Streptococcus pneumoniae endopeptidase O (PepO): a multifunctional plasminogen and fibronectin binding protein, facilitating evasion of innate immunity and invasion of host cells.
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Streptococcus pneumoniae infections remain a major cause of morbidity and mortality worldwide. Therefore a detailed understanding and characterization of the mechanism of host cell colonization and dissemination is critical in order to gain control over this versatile pathogen. Here we identified a novel 72 kDa pneumococcal protein endopeptidase O (PepO), as a plasminogen and fibronectin binding protein. Using a collection of clinical isolates, representing different serotypes, we found PepO to be ubiquitously present both at the gene and at the protein level. In addition, PepO protein was secreted in a growth-phase dependent manner to the culture supernatants of the pneumococcal isolates. Recombinant PepO bound human plasminogen and fibronectin in a dose-dependent manner and plasminogen did not compete with fibronectin for binding PepO. PepO bound plasminogen via lysine residues and the interaction was influenced by ionic strength. Moreover, upon activation of PepO bound plasminogen by urokinase-type plasminogen activator, generated plasmin cleaved complement protein C3b thus assisting in complement control. Furthermore, direct binding assays demonstrated the interaction of PepO with epithelial and endothelial cells that in turn blocked pneumococcal adherence. Moreover, a pepO-mutant strain showed impaired adherence to and invasion of host cells compared to their isogenic wild-type strains. Taken together, the results demonstrated that PepO is ubiquitously expressed plasminogen and fibronectin binding protein, which plays role in pneumococcal invasion of host cells and aids in immune evasion.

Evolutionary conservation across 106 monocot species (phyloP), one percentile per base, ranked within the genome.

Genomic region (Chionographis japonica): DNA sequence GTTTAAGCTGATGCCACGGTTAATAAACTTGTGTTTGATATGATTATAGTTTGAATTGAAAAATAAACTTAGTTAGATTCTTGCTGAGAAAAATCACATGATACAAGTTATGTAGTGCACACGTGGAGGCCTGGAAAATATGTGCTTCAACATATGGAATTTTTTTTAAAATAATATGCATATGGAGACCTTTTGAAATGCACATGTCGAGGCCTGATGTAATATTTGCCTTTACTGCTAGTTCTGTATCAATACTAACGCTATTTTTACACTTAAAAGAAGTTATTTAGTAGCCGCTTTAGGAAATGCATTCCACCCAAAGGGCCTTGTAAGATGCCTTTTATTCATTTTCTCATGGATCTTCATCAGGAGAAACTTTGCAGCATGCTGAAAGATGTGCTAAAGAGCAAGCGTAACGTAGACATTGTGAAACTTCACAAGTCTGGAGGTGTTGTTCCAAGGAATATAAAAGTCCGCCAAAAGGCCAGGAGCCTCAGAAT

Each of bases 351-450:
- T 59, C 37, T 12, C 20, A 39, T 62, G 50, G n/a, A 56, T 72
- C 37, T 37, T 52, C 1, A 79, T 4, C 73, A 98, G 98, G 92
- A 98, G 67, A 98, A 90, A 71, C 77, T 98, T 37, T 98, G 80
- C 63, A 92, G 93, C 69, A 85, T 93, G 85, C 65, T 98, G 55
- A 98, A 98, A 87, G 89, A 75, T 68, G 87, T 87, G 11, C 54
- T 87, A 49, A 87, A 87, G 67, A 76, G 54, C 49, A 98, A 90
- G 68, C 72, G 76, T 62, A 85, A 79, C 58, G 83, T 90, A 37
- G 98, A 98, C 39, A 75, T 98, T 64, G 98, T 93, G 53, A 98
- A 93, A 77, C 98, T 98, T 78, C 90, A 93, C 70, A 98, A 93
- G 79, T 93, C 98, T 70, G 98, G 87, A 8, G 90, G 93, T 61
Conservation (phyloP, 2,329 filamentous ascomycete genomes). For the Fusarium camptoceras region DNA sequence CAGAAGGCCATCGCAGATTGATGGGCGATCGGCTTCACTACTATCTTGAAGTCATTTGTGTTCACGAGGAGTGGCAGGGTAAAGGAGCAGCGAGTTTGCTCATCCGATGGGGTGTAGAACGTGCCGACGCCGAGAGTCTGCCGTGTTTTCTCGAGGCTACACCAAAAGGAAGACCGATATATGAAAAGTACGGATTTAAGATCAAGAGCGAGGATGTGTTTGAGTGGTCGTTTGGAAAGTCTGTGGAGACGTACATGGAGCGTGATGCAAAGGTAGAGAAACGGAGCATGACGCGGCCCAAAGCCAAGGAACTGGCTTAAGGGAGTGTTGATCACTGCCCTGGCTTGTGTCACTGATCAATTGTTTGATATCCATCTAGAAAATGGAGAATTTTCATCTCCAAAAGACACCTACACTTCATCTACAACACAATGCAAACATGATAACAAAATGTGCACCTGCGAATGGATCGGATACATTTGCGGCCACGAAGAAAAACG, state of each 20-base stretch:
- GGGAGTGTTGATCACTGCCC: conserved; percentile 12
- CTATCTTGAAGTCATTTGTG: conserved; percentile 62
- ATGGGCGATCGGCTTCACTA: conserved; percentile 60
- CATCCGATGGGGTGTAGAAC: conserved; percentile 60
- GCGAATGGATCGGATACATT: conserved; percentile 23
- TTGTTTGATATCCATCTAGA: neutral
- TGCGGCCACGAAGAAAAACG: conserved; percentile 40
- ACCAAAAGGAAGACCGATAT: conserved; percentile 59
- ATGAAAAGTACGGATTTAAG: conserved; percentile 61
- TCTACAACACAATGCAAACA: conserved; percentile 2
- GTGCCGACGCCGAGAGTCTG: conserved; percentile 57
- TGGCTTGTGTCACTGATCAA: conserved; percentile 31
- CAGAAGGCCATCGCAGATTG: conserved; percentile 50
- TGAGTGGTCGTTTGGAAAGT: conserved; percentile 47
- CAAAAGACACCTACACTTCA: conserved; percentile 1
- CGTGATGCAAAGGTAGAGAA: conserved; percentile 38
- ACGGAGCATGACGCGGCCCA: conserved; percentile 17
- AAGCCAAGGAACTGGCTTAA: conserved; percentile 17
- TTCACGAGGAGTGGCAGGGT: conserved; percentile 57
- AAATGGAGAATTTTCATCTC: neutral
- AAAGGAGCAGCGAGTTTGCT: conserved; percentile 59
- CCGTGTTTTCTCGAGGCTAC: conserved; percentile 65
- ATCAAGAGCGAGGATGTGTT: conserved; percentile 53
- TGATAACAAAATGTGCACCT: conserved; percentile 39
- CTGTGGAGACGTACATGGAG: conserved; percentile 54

|Research areas and keywords||
Subject classification (UKÄ) – MANDATORY
|Journal||Journal of Biological Chemistry|
|Publication status||Published - 2013|
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